Abstract 14286: Vascular Structure and Function in Healthy Obese Subjects
Objectives: Atherosclerotic plaques and increased arterial stiffness are recognized as predictors of cardiovascular events. However, the association between preclinical structural and functional vascular changes has been less studied in healthy overweight subjects.
Methods: Ultrasound of the carotid and femoral arteriesand applanation tonometrywere performed in 126 subjects (age 51±10 years, 60% women and body mass index [BMI] 32.5±4.8 kg/m2) included in the FAT-associated CardiOvasculaR (FATCOR) project. Plaque was defined as an intima-media thickness (IMT) ≥1.50 mm. Vascular function was assessed by carotid femoral pulse wave velocity (PWV) and central blood pressure.
Results: In the total study population, mean IMT was 0.71±0.02 mm and plaques were detected in 33%. Subjects with plaques were older (57±9 vs. 48±9 years), included more smokers (26% vs. 15%) and had higher central systolic blood pressure (127±19 vs.117±16 mmHg, all p<0.05) while prevalence of hypertension and diabetes did not differ. Smoking (β=0.20), higher age (β=0.38) and PWV (β=0.28) were independent predictors of increased IMT in multiple linear regression analysis (Multiple R2= 0.34, all p<0.01). In multiple logistic regression analysis, age and smoking were the independent predictors of presence of atherosclerotic plaques (table).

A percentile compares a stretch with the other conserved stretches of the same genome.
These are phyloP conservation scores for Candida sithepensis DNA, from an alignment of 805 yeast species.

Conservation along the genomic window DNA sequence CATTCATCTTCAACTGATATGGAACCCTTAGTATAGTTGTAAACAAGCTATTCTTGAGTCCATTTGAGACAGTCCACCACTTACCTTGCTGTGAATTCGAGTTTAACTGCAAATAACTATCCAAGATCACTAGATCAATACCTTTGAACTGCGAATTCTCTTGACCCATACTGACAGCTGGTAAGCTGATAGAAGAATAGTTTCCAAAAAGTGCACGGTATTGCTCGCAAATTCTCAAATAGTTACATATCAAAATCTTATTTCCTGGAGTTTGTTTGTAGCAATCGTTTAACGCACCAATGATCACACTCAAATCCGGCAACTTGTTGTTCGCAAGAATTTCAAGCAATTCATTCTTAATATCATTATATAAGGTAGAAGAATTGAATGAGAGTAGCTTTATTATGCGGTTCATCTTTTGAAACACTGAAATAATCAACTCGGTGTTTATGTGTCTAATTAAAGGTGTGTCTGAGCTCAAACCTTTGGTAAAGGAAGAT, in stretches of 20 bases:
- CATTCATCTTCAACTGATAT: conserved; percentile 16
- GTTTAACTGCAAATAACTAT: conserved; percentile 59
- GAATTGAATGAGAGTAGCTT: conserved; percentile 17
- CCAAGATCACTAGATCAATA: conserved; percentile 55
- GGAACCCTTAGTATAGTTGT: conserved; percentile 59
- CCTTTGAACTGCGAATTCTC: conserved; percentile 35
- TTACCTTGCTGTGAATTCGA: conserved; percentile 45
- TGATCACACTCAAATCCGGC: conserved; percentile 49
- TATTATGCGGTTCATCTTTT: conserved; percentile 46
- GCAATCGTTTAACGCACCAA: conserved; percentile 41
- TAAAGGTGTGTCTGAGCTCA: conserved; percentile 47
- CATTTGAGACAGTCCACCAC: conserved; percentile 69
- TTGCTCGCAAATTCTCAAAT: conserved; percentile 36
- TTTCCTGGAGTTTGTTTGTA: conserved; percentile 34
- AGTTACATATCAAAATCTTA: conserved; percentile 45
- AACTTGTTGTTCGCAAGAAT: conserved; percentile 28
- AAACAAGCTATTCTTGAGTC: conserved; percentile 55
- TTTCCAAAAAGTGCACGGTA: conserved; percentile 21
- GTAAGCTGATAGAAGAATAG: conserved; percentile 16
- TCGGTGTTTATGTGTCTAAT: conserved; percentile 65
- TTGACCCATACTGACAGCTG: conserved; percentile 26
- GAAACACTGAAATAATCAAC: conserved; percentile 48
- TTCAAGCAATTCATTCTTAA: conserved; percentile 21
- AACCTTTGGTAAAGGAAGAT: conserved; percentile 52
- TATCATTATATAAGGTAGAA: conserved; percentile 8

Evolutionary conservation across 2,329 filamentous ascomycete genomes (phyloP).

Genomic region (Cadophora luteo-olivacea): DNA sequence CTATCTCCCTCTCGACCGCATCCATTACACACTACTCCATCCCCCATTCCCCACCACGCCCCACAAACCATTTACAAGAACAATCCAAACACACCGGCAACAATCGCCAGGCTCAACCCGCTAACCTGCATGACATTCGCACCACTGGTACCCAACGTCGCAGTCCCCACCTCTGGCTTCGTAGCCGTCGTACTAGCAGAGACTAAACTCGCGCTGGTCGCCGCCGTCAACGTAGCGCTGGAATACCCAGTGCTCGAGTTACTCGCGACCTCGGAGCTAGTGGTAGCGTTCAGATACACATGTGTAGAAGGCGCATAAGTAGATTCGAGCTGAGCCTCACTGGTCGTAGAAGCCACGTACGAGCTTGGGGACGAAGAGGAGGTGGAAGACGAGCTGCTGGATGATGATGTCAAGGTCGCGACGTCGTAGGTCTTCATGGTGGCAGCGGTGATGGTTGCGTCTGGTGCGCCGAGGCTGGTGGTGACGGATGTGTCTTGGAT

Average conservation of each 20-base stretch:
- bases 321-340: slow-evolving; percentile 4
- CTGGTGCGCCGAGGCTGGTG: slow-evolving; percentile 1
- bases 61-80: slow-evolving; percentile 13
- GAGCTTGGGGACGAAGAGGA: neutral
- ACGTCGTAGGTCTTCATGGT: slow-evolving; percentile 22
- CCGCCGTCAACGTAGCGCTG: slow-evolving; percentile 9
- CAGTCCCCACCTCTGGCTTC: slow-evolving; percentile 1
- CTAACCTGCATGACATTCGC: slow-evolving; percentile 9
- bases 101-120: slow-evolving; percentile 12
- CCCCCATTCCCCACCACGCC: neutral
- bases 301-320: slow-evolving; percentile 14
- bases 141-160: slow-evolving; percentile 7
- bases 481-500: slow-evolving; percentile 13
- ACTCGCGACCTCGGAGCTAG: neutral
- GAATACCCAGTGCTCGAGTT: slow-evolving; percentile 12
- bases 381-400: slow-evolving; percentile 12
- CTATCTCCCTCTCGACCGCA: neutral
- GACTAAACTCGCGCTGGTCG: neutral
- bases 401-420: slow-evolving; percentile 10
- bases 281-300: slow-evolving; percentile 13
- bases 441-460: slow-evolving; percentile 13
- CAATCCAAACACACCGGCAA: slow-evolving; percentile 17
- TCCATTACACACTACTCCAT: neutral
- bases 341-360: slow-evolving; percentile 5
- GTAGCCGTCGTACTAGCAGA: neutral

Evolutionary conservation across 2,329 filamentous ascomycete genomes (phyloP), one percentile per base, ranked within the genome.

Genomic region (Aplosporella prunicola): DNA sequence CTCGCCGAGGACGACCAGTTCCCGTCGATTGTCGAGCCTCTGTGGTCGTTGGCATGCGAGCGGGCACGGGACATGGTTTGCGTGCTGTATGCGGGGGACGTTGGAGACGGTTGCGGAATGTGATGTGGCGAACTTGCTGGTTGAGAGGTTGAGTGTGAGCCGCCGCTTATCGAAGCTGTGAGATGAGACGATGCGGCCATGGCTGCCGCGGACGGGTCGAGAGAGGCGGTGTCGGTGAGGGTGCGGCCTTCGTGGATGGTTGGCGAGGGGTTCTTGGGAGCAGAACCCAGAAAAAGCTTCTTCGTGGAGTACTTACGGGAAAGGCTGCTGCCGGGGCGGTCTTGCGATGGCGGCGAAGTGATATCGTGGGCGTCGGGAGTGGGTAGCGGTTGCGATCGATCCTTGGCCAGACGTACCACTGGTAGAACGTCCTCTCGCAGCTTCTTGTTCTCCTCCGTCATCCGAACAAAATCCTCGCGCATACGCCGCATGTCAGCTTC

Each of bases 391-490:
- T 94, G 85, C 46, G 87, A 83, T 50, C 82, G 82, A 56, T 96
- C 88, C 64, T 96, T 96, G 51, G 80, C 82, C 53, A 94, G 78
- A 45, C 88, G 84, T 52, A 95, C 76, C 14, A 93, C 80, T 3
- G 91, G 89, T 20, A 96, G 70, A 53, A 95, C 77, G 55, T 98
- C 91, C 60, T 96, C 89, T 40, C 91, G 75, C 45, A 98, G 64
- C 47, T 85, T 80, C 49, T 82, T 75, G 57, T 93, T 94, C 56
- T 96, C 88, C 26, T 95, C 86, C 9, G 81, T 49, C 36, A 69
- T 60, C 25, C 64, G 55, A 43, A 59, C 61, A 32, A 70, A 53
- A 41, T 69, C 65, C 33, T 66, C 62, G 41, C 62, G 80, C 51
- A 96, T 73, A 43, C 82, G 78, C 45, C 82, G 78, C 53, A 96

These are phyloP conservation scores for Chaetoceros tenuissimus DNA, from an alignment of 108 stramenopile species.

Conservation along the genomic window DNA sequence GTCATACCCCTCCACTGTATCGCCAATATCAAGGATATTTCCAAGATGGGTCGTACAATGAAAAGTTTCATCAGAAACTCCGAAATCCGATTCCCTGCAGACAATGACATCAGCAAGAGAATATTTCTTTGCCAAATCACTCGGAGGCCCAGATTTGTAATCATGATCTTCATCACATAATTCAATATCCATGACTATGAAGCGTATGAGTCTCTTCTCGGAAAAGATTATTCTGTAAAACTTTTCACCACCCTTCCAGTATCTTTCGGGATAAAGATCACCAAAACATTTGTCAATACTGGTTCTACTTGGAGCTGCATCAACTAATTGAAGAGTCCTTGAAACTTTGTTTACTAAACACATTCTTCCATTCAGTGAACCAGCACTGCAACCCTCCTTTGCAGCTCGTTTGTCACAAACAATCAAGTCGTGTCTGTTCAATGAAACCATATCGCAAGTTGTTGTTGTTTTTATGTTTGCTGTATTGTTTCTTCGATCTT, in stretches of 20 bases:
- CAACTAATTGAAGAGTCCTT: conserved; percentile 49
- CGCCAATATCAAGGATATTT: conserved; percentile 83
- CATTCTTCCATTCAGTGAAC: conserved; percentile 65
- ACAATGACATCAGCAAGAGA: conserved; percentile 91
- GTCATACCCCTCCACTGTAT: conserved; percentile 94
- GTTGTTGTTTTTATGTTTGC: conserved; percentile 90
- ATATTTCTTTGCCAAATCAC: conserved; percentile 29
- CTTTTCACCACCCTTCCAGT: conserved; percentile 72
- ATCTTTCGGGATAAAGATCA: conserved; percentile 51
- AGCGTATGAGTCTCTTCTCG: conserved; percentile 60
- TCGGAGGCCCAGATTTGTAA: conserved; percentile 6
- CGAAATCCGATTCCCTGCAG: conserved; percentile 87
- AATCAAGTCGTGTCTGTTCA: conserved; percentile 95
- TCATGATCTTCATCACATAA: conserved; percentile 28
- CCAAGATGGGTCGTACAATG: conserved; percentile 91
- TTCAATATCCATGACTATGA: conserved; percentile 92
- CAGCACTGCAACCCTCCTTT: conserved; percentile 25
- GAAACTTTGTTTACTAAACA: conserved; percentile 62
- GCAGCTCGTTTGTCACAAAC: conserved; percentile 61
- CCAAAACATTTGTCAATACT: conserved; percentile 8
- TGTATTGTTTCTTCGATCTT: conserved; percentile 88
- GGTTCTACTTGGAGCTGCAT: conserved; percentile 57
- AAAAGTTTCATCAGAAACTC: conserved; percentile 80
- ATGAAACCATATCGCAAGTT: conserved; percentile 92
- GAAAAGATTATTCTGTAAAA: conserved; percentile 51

Conclusions: Higher IMT is associated with increased arterial stiffness in obesity. However, in healthy overweight subjects subclinical atherosclerotic plaques were primarily predicted by smoking. Table: Predictors of atherosclerotic plaques
- © 2012 by American Heart Association, Inc.